My Turn: What does New England need? More nukes!
If someone had suggested a decade ago that natural gas – and not coal or nuclear power – would become the dominant fuel for electricity production in New England, the idea would have been dismissed as absurd.
Back in 2000, there was a balanced mix of energy sources – coal, natural gas, nuclear power and hydro. But with a surge in the production of natural gas from a combination of hydraulic fracturing and horizontal drilling in shale, an abundance of low-cost gas is now available for electricity production. In some places, this gas is a cheaper source of electricity than coal or even nuclear power, as was seen in the decision earlier this year to prematurely close Vermont Yankee in late 2014.
Electricity companies have mixed emotions about natural gas, and for good reason. Although natural gas is clean burning, it has a history of price volatility, sudden swings in price that are in sharp contrast to coal and nuclear power. People in California and Texas, two states that now rely on natural gas for more than half of their power, haven’t forgotten the huge spike in electricity prices a few years ago after the cost of gas spiraled upward and there wasn’t enough power from alternative sources to replace it.
Solar and wind power were of limited use. Today they supply such a small share of electricity in most parts of the country that it will be a long time before renewable sources can make a meaningful difference.
In New England, electricity production from gas plants has reached 50 percent of power use, three times what it had been in 2000. Earlier this year, we narrowly avoided serious electric-power reliability problems after a scarcity of gas-pipeline capacity in the Northeast led to a bottleneck in gas supply. New England’s independent system operator (ISO-NE), which manages the region’s electricity grid, said the greatest risk to New England’s energy security is its increasingly heavy reliance on natural gas for electricity generation.
Nationally, since 1995, roughly 75 percent all new electricity generating capacity built has been gas-fired – almost 350,000 megawatts. Coal and nuclear power accounted for just six percent of the total. And over the next decade another 50,000 megawatts of gas-fired capacity – possibly as much as 100,000 megawatts – will be added.
Natural gas prices are already increasing. So far this year, the average price of natural gas delivered to electricity generators is 44 percent higher than in the first six months of 2012. As utilities use more gas for electricity generation, as more gas is used in industry and transportation, as exports of LNG ramp up, gas prices will surely rise.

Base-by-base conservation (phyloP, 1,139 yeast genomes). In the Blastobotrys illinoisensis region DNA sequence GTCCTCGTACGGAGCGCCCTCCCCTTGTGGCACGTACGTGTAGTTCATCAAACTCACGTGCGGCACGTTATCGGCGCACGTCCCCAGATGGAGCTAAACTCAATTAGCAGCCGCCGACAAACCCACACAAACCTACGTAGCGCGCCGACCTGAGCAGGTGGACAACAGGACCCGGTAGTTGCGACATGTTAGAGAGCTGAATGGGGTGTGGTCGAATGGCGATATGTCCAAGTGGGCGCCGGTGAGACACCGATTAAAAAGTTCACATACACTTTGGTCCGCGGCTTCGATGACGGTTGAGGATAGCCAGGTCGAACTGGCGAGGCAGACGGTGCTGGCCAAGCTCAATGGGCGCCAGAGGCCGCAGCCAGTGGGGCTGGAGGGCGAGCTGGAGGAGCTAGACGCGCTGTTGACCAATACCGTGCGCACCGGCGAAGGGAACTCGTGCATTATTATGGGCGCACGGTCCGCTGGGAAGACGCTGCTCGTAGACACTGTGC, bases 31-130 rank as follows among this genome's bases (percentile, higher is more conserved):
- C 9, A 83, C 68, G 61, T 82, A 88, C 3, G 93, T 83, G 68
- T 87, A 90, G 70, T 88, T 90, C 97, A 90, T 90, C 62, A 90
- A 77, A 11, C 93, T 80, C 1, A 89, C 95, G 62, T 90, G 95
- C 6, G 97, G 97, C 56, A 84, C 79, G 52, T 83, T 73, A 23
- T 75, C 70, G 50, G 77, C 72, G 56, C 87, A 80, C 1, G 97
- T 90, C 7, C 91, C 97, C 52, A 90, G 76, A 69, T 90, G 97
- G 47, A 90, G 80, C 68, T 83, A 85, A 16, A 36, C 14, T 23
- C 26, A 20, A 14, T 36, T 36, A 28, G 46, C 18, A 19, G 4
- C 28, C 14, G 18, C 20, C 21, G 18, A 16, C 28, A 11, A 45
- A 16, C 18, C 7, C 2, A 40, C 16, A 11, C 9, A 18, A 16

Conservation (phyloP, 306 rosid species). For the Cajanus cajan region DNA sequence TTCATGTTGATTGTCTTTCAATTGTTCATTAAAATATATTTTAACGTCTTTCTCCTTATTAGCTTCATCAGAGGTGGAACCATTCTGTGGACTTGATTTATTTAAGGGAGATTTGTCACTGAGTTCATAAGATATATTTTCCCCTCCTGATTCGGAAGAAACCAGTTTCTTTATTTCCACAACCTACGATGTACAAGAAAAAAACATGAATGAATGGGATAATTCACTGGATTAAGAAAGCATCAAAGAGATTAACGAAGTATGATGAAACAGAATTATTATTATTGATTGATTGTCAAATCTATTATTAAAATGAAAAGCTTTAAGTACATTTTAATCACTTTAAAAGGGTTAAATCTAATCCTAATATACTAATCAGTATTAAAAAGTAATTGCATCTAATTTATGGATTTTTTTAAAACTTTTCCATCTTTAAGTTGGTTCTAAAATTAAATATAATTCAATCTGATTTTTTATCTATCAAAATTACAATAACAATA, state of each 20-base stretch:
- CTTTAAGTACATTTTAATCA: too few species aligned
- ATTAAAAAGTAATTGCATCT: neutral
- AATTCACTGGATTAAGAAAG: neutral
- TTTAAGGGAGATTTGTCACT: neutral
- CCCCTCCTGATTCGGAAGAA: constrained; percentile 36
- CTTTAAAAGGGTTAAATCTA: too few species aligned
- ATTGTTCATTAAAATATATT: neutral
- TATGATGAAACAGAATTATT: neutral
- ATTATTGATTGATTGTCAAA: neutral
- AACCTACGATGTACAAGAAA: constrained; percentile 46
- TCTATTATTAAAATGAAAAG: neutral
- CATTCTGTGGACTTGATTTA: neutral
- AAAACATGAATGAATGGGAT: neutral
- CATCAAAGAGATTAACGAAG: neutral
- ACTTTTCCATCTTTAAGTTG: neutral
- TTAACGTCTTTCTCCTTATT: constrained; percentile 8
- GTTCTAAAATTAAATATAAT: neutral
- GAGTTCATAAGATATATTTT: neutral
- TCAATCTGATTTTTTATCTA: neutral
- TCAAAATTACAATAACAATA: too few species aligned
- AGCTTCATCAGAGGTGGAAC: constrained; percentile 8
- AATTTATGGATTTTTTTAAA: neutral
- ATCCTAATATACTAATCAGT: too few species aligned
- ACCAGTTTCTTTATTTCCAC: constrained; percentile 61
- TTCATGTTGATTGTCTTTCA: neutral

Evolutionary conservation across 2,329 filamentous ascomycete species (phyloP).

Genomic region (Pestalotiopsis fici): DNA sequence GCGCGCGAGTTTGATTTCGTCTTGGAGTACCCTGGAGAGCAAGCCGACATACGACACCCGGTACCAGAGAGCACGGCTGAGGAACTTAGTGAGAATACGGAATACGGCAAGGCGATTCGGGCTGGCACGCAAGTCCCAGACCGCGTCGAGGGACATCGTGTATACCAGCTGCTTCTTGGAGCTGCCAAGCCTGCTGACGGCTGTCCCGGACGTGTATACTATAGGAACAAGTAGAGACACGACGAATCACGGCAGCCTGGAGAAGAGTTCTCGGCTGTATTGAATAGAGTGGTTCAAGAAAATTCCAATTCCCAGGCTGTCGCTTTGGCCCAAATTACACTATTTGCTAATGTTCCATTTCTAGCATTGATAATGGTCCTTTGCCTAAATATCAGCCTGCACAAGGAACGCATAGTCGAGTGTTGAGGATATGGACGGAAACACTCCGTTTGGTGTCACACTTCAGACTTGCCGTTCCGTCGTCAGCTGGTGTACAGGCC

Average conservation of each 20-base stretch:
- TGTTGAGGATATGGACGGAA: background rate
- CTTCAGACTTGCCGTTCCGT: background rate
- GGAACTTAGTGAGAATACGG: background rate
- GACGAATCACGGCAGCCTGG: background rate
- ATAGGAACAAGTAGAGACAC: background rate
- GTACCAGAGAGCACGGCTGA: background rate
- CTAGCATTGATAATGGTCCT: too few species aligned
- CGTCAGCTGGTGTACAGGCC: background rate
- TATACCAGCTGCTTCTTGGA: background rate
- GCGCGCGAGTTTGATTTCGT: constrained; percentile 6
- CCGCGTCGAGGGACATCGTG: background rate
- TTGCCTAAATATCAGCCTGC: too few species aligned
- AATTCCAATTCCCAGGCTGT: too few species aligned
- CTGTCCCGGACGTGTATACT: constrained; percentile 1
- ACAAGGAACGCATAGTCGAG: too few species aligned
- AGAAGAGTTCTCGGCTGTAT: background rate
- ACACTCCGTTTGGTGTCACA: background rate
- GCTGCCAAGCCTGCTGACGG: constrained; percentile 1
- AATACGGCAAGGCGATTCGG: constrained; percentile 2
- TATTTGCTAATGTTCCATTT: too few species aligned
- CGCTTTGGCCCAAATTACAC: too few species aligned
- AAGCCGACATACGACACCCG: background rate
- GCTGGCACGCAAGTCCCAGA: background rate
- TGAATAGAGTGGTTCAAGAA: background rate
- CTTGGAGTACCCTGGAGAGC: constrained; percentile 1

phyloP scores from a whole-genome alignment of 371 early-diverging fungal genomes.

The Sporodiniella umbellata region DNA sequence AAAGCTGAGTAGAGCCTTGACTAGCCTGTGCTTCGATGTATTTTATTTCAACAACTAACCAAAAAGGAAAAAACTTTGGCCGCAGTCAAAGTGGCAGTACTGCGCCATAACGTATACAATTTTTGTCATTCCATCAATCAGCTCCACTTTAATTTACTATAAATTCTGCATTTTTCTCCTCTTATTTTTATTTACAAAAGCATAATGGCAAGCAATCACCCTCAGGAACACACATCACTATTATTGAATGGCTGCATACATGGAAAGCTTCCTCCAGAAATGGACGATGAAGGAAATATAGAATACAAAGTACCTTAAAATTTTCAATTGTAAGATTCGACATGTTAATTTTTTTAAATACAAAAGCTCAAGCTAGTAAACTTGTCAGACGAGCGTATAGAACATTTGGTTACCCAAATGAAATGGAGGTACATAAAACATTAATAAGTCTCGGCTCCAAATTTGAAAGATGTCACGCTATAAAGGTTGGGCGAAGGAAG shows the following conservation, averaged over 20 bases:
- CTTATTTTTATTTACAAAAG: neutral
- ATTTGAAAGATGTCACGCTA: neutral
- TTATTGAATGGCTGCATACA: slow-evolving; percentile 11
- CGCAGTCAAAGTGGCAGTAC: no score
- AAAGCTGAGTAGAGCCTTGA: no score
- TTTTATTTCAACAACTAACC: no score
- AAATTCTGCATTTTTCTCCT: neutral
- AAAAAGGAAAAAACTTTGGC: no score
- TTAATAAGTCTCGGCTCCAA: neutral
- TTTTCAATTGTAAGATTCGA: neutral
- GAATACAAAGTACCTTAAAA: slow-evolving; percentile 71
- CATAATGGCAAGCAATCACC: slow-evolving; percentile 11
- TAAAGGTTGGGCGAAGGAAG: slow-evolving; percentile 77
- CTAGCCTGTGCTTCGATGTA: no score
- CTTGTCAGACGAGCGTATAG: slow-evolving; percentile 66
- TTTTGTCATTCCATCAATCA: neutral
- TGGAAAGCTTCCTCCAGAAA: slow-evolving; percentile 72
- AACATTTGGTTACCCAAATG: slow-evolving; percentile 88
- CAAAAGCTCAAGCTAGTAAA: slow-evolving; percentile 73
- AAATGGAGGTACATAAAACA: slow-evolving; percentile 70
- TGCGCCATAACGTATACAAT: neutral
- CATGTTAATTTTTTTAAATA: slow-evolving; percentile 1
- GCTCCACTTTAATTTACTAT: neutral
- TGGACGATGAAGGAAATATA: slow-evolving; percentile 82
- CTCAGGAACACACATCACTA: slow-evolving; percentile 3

It’s clearly time for state governments in New England to recognize the urgency, and to set our region on a clear strategy of maintaining a balanced mix of energy sources, along with improvements in efficiency, while holding the line on the amount of natural gas used for electricity generation.
Here’s why: With more and more coal units likely to close under increasing environmental pressure, we can’t afford to allow zero-carbon nuclear power to languish. Anyone concerned about climate change ought to recognize that natural gas, though cleaner than coal, has its own environmental problems. Natural gas plants account for a quarter of the carbon emissions from electricity production. By contrast, nuclear plants are carbon-free.
In most cases, the production cost of electricity from operating nuclear plants is competitive with electricity from natural gas plants, although large new nuclear plants are more expensive. But the higher cost is deceptive. Large nuclear plants cost more to build than comparable gas plants because they are required to build and maintain costly systems to shield their radioactivity from the environment. If gas plants were similarly required to control emissions of carbon dioxide and other pollutants they generate, they would cost significantly more than nuclear plants do. But markets in states where electricity is unregulated, like those in New England, don’t take this disparity into account.
The fact is, nuclear power contributes to the fuel and technology diversity that is one of the bedrock characteristics of a safe and reliable electric sector. It helps to maintain grid stability. And it is vitally important in strengthening regional and state economies through creation of large numbers of well-paying jobs and providing revenue for government at all levels. A recently-completed study done for the Nuclear Energy Institute has determined that Seabrook provides an annual impact of nearly $1 billion to the New Hampshire and Massachusetts economies.
High priority should go to renewing the operating licenses of the Seabrook and Pilgrim plants, which supply base-load power around the clock. And to meet the growing need for carbon-free energy, policymakers in New England should encourage electricity producers to participate in the Department of Energy’s cost-sharing program aimed at bringing a new generation of small modular reactors nearer reality. These factory-built reactors are under 300 megawatts and can be added at a competitive cost per unit of output one module at a time as the need for more electricity arises. If the promise of these new reactors is fulfilled, they will reduce carbon emissions and spur economic growth.
(Bob Leach of Brattleboro, Vt., is a retired radiation protection manager and certified senior reactor operator.)